San Francisco Days: Point Reyes Farmstead Cheese

Have you ever been to a place that really made you feel connected to your surroundings and the earth below you? Now, I'm not a religious person but there are those places that just really make you think about spirituality and why the heck are we even on this big, 'ol planet. One of those places for me is Point Reyes, California. Specifically on the farm that makes Point Reyes Farmstead Cheese. It's rolling, green hills and fantastic views just moves something in me. It could be the beautiful surroundings or it could be the delicious cheese, we may never know. Bob Giacomini is a third generation farmer that bought a slice of heaven in the Tomales Bay in 1959 to start a dairy farm. He raised his four daughters on the farm and none had any intention of carrying on the family tradition of farming, each with their own careers. In the mid 90's the herd had gotten too large for the land and for the small workforce that Bob employed, so he asked the daughters come home and help adjust the herd size and strategize on how to add value to their high quality milk. Bob felt like he never had a finished product and just watched the trucks roll away with all of his hard work. They took this opportunity and created California's first blue cheese in 2000.


Now, 16 years after their first cheese was introduced, they have a line up of 3 cheeses with a slow and strategic fourth in production. The farm has garnished awards for it's sustainability and commitment to the land itself. It has been certified organic, they rotationally graze the cows on the lush farmland, and they have added a methane digester to alleviate the inevitable waste. Their cheeses are still stockpiling awards with the Original Blue winning a Good Food Award this year.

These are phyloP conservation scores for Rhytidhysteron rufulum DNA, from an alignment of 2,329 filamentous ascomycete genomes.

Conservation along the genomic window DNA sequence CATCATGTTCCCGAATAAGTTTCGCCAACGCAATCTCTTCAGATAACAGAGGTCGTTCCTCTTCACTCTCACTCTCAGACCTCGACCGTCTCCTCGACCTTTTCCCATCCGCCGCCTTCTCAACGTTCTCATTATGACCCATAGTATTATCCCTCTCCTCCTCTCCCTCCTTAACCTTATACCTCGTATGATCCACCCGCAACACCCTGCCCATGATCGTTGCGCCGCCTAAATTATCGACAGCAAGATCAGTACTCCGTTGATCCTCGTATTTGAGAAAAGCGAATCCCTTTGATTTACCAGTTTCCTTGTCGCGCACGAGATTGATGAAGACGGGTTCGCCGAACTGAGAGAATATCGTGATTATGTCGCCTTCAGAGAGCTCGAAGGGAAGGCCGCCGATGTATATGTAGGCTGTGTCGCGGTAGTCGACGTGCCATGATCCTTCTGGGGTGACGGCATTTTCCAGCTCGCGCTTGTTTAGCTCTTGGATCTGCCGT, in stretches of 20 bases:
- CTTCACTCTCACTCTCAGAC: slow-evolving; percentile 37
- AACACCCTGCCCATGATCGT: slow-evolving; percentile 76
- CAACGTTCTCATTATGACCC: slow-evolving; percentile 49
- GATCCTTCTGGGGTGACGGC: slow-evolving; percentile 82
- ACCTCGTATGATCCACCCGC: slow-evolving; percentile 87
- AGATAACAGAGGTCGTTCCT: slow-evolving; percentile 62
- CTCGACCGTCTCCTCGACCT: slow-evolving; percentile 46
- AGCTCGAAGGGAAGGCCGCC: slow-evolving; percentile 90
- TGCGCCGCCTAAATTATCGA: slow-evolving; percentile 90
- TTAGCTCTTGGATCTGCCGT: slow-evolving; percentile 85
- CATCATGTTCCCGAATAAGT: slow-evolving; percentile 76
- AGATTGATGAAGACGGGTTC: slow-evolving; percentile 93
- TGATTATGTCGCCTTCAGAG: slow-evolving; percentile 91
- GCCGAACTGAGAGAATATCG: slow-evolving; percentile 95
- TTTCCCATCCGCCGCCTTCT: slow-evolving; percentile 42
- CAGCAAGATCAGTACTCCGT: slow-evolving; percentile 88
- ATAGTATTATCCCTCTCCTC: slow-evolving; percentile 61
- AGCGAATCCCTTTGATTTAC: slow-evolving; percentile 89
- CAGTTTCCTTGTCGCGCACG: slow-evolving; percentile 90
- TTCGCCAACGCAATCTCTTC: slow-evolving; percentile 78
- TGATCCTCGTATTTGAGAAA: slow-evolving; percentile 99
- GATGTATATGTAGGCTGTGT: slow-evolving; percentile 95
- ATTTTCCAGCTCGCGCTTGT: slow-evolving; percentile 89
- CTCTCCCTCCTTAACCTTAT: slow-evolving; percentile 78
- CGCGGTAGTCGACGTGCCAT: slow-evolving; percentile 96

There are other factors besides the lush, green grass that make Pt. Reyes Cheese special. The ocean air gently salts the earth lending a freshness that is incomparable. The same recipe could be used to make cheese elsewhere and it wouldn't taste the same. Terroir is the word used to describe this phenomenon and while usually reserved to conversations about wine, it is reflected in the cheese industry also. (sometimes even moreso, in my opinion)

Pt Reyes currently makes two different kinds of blue cheese. The Original Blue, that is rindless and is a bit more of a punchy blue, and the Bay Blue which is allowed to create it's own rind making it process a bit faster and leading to a softer and creamier flavor. They also make the Toma which is a mellow table cheese thats creaminess really lends itself to melting (and snacking!). I also had the opportunity to try their up and coming cheese, a gouda, that was perfectly creamy and caramely. Their head cheesemaker, Kuba Hemmerling, has an extensive background making goudas so this really is a no brainer for them though they don't have the ability to fully release that until their new facility is done. The production is so small right now that if you live in California and you happen to see it ANYWHERE, you had better snatch it up because it's not likely to get a full release for another couple years.

Well, we've talked about the history and the cheese. I've continued to yammer on about it's beauty so I should probably leave you with a few shots I took while out there. Pictures can only do it so much justice though. You should go out there if you ever get the chance. They have a cooking education school, called The Fork, on the property and they do farm tours. Do your yourself a favor and go breathe in that fresh Bay air.